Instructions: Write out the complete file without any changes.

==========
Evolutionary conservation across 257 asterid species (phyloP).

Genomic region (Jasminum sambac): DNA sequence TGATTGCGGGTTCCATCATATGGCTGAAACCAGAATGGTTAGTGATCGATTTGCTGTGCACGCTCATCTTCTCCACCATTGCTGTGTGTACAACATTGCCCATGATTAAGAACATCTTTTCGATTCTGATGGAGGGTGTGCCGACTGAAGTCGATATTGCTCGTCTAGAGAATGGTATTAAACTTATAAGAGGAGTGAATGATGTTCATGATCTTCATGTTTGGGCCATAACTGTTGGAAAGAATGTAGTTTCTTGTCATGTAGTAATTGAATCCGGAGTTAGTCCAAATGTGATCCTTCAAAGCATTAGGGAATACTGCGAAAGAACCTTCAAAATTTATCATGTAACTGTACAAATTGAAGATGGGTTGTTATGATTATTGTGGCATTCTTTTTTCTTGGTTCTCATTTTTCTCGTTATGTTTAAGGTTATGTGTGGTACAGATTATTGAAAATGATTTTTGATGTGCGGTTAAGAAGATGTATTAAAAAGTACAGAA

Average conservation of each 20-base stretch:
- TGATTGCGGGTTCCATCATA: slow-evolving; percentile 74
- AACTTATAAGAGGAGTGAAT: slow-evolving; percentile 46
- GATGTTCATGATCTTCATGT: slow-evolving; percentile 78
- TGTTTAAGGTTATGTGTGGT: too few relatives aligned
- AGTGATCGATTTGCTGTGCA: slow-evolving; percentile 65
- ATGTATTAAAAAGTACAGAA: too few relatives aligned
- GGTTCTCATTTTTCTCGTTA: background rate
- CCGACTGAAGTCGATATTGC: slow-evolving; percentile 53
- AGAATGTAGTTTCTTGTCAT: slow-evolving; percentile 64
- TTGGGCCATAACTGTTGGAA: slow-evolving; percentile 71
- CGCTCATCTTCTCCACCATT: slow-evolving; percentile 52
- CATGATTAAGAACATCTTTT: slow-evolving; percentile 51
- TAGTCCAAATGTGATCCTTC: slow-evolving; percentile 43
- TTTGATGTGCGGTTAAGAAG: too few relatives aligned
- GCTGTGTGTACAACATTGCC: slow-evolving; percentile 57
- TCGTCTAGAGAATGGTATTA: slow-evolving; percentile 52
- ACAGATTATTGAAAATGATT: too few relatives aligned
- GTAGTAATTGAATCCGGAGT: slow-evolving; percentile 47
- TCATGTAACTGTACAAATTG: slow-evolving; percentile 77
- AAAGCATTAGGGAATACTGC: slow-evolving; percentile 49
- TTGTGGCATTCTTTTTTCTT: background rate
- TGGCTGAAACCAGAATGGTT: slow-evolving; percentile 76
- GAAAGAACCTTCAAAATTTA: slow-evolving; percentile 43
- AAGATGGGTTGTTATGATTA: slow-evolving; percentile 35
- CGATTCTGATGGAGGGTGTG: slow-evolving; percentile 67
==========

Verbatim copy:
Evolutionary conservation across 257 asterid species (phyloP).

Genomic region (Jasminum sambac): DNA sequence TGATTGCGGGTTCCATCATATGGCTGAAACCAGAATGGTTAGTGATCGATTTGCTGTGCACGCTCATCTTCTCCACCATTGCTGTGTGTACAACATTGCCCATGATTAAGAACATCTTTTCGATTCTGATGGAGGGTGTGCCGACTGAAGTCGATATTGCTCGTCTAGAGAATGGTATTAAACTTATAAGAGGAGTGAATGATGTTCATGATCTTCATGTTTGGGCCATAACTGTTGGAAAGAATGTAGTTTCTTGTCATGTAGTAATTGAATCCGGAGTTAGTCCAAATGTGATCCTTCAAAGCATTAGGGAATACTGCGAAAGAACCTTCAAAATTTATCATGTAACTGTACAAATTGAAGATGGGTTGTTATGATTATTGTGGCATTCTTTTTTCTTGGTTCTCATTTTTCTCGTTATGTTTAAGGTTATGTGTGGTACAGATTATTGAAAATGATTTTTGATGTGCGGTTAAGAAGATGTATTAAAAAGTACAGAA

Average conservation of each 20-base stretch:
- TGATTGCGGGTTCCATCATA: slow-evolving; percentile 74
- AACTTATAAGAGGAGTGAAT: slow-evolving; percentile 46
- GATGTTCATGATCTTCATGT: slow-evolving; percentile 78
- TGTTTAAGGTTATGTGTGGT: too few relatives aligned
- AGTGATCGATTTGCTGTGCA: slow-evolving; percentile 65
- ATGTATTAAAAAGTACAGAA: too few relatives aligned
- GGTTCTCATTTTTCTCGTTA: background rate
- CCGACTGAAGTCGATATTGC: slow-evolving; percentile 53
- AGAATGTAGTTTCTTGTCAT: slow-evolving; percentile 64
- TTGGGCCATAACTGTTGGAA: slow-evolving; percentile 71
- CGCTCATCTTCTCCACCATT: slow-evolving; percentile 52
- CATGATTAAGAACATCTTTT: slow-evolving; percentile 51
- TAGTCCAAATGTGATCCTTC: slow-evolving; percentile 43
- TTTGATGTGCGGTTAAGAAG: too few relatives aligned
- GCTGTGTGTACAACATTGCC: slow-evolving; percentile 57
- TCGTCTAGAGAATGGTATTA: slow-evolving; percentile 52
- ACAGATTATTGAAAATGATT: too few relatives aligned
- GTAGTAATTGAATCCGGAGT: slow-evolving; percentile 47
- TCATGTAACTGTACAAATTG: slow-evolving; percentile 77
- AAAGCATTAGGGAATACTGC: slow-evolving; percentile 49
- TTGTGGCATTCTTTTTTCTT: background rate
- TGGCTGAAACCAGAATGGTT: slow-evolving; percentile 76
- GAAAGAACCTTCAAAATTTA: slow-evolving; percentile 43
- AAGATGGGTTGTTATGATTA: slow-evolving; percentile 35
- CGATTCTGATGGAGGGTGTG: slow-evolving; percentile 67